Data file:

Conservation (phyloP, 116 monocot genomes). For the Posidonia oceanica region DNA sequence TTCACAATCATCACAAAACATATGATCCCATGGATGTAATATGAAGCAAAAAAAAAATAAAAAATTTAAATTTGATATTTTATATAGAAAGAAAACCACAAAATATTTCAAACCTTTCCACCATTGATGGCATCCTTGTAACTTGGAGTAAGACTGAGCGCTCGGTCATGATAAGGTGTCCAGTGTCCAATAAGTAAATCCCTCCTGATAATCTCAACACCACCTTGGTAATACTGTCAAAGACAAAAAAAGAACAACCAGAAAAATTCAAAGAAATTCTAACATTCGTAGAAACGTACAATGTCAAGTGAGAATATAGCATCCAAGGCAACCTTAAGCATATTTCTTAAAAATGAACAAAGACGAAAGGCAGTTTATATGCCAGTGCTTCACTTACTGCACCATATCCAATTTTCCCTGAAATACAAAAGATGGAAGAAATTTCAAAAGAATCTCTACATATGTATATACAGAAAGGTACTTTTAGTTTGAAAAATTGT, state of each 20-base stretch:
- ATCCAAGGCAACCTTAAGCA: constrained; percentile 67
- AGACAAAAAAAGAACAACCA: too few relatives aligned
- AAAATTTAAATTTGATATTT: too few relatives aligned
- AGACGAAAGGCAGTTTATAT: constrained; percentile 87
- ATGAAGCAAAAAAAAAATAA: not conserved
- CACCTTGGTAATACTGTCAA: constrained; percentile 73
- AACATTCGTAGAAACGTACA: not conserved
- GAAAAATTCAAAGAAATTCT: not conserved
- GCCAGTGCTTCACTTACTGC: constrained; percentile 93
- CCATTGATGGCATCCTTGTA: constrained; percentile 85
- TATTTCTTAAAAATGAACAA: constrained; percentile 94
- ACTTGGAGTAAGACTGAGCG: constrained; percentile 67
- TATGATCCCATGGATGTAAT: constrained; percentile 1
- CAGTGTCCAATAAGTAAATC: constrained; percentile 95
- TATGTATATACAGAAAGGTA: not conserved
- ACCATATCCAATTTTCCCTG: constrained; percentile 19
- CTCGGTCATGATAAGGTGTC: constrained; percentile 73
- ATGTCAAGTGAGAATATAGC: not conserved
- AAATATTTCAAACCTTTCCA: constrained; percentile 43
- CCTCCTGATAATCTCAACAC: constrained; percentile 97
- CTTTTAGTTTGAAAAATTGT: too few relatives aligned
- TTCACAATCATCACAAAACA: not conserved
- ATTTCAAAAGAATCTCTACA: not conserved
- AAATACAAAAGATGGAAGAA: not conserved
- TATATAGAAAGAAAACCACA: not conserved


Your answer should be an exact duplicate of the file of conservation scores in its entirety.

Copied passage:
Conservation (phyloP, 116 monocot genomes). For the Posidonia oceanica region DNA sequence TTCACAATCATCACAAAACATATGATCCCATGGATGTAATATGAAGCAAAAAAAAAATAAAAAATTTAAATTTGATATTTTATATAGAAAGAAAACCACAAAATATTTCAAACCTTTCCACCATTGATGGCATCCTTGTAACTTGGAGTAAGACTGAGCGCTCGGTCATGATAAGGTGTCCAGTGTCCAATAAGTAAATCCCTCCTGATAATCTCAACACCACCTTGGTAATACTGTCAAAGACAAAAAAAGAACAACCAGAAAAATTCAAAGAAATTCTAACATTCGTAGAAACGTACAATGTCAAGTGAGAATATAGCATCCAAGGCAACCTTAAGCATATTTCTTAAAAATGAACAAAGACGAAAGGCAGTTTATATGCCAGTGCTTCACTTACTGCACCATATCCAATTTTCCCTGAAATACAAAAGATGGAAGAAATTTCAAAAGAATCTCTACATATGTATATACAGAAAGGTACTTTTAGTTTGAAAAATTGT, state of each 20-base stretch:
- ATCCAAGGCAACCTTAAGCA: constrained; percentile 67
- AGACAAAAAAAGAACAACCA: too few relatives aligned
- AAAATTTAAATTTGATATTT: too few relatives aligned
- AGACGAAAGGCAGTTTATAT: constrained; percentile 87
- ATGAAGCAAAAAAAAAATAA: not conserved
- CACCTTGGTAATACTGTCAA: constrained; percentile 73
- AACATTCGTAGAAACGTACA: not conserved
- GAAAAATTCAAAGAAATTCT: not conserved
- GCCAGTGCTTCACTTACTGC: constrained; percentile 93
- CCATTGATGGCATCCTTGTA: constrained; percentile 85
- TATTTCTTAAAAATGAACAA: constrained; percentile 94
- ACTTGGAGTAAGACTGAGCG: constrained; percentile 67
- TATGATCCCATGGATGTAAT: constrained; percentile 1
- CAGTGTCCAATAAGTAAATC: constrained; percentile 95
- TATGTATATACAGAAAGGTA: not conserved
- ACCATATCCAATTTTCCCTG: constrained; percentile 19
- CTCGGTCATGATAAGGTGTC: constrained; percentile 73
- ATGTCAAGTGAGAATATAGC: not conserved
- AAATATTTCAAACCTTTCCA: constrained; percentile 43
- CCTCCTGATAATCTCAACAC: constrained; percentile 97
- CTTTTAGTTTGAAAAATTGT: too few relatives aligned
- TTCACAATCATCACAAAACA: not conserved
- ATTTCAAAAGAATCTCTACA: not conserved
- AAATACAAAAGATGGAAGAA: not conserved
- TATATAGAAAGAAAACCACA: not conserved